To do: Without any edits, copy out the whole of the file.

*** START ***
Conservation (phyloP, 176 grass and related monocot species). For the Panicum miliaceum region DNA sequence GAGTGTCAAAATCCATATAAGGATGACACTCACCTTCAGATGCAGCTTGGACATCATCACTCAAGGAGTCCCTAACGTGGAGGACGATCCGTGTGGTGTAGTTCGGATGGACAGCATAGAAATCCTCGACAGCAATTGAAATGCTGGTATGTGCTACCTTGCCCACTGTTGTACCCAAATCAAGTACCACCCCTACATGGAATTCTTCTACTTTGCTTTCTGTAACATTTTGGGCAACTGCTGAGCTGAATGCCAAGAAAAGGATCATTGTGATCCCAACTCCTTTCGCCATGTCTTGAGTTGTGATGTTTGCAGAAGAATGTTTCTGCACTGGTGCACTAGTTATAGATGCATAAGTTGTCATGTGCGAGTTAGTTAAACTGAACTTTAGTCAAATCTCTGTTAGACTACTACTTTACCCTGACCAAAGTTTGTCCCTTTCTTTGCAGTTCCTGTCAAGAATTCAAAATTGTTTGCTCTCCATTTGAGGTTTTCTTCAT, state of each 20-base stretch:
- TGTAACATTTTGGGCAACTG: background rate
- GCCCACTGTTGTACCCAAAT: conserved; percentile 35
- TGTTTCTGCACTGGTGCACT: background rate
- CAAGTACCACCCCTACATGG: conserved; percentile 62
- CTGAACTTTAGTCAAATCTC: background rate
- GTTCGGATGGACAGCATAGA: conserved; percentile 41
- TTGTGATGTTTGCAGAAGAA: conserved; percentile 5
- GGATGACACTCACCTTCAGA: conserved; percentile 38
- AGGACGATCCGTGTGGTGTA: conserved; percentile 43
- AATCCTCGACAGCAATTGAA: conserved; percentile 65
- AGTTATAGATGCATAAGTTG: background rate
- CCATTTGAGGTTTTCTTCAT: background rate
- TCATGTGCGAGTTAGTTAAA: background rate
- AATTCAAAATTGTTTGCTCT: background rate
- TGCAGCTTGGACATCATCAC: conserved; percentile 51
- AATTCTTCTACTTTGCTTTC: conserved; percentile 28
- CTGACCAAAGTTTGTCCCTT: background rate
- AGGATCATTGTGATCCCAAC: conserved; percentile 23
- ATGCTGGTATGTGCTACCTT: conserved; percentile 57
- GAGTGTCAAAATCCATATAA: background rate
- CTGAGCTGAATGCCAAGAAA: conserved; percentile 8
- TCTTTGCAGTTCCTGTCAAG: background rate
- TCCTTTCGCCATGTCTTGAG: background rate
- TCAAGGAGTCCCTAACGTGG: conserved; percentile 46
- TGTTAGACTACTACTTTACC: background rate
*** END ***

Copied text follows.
Conservation (phyloP, 176 grass and related monocot species). For the Panicum miliaceum region DNA sequence GAGTGTCAAAATCCATATAAGGATGACACTCACCTTCAGATGCAGCTTGGACATCATCACTCAAGGAGTCCCTAACGTGGAGGACGATCCGTGTGGTGTAGTTCGGATGGACAGCATAGAAATCCTCGACAGCAATTGAAATGCTGGTATGTGCTACCTTGCCCACTGTTGTACCCAAATCAAGTACCACCCCTACATGGAATTCTTCTACTTTGCTTTCTGTAACATTTTGGGCAACTGCTGAGCTGAATGCCAAGAAAAGGATCATTGTGATCCCAACTCCTTTCGCCATGTCTTGAGTTGTGATGTTTGCAGAAGAATGTTTCTGCACTGGTGCACTAGTTATAGATGCATAAGTTGTCATGTGCGAGTTAGTTAAACTGAACTTTAGTCAAATCTCTGTTAGACTACTACTTTACCCTGACCAAAGTTTGTCCCTTTCTTTGCAGTTCCTGTCAAGAATTCAAAATTGTTTGCTCTCCATTTGAGGTTTTCTTCAT, state of each 20-base stretch:
- TGTAACATTTTGGGCAACTG: background rate
- GCCCACTGTTGTACCCAAAT: conserved; percentile 35
- TGTTTCTGCACTGGTGCACT: background rate
- CAAGTACCACCCCTACATGG: conserved; percentile 62
- CTGAACTTTAGTCAAATCTC: background rate
- GTTCGGATGGACAGCATAGA: conserved; percentile 41
- TTGTGATGTTTGCAGAAGAA: conserved; percentile 5
- GGATGACACTCACCTTCAGA: conserved; percentile 38
- AGGACGATCCGTGTGGTGTA: conserved; percentile 43
- AATCCTCGACAGCAATTGAA: conserved; percentile 65
- AGTTATAGATGCATAAGTTG: background rate
- CCATTTGAGGTTTTCTTCAT: background rate
- TCATGTGCGAGTTAGTTAAA: background rate
- AATTCAAAATTGTTTGCTCT: background rate
- TGCAGCTTGGACATCATCAC: conserved; percentile 51
- AATTCTTCTACTTTGCTTTC: conserved; percentile 28
- CTGACCAAAGTTTGTCCCTT: background rate
- AGGATCATTGTGATCCCAAC: conserved; percentile 23
- ATGCTGGTATGTGCTACCTT: conserved; percentile 57
- GAGTGTCAAAATCCATATAA: background rate
- CTGAGCTGAATGCCAAGAAA: conserved; percentile 8
- TCTTTGCAGTTCCTGTCAAG: background rate
- TCCTTTCGCCATGTCTTGAG: background rate
- TCAAGGAGTCCCTAACGTGG: conserved; percentile 46
- TGTTAGACTACTACTTTACC: background rate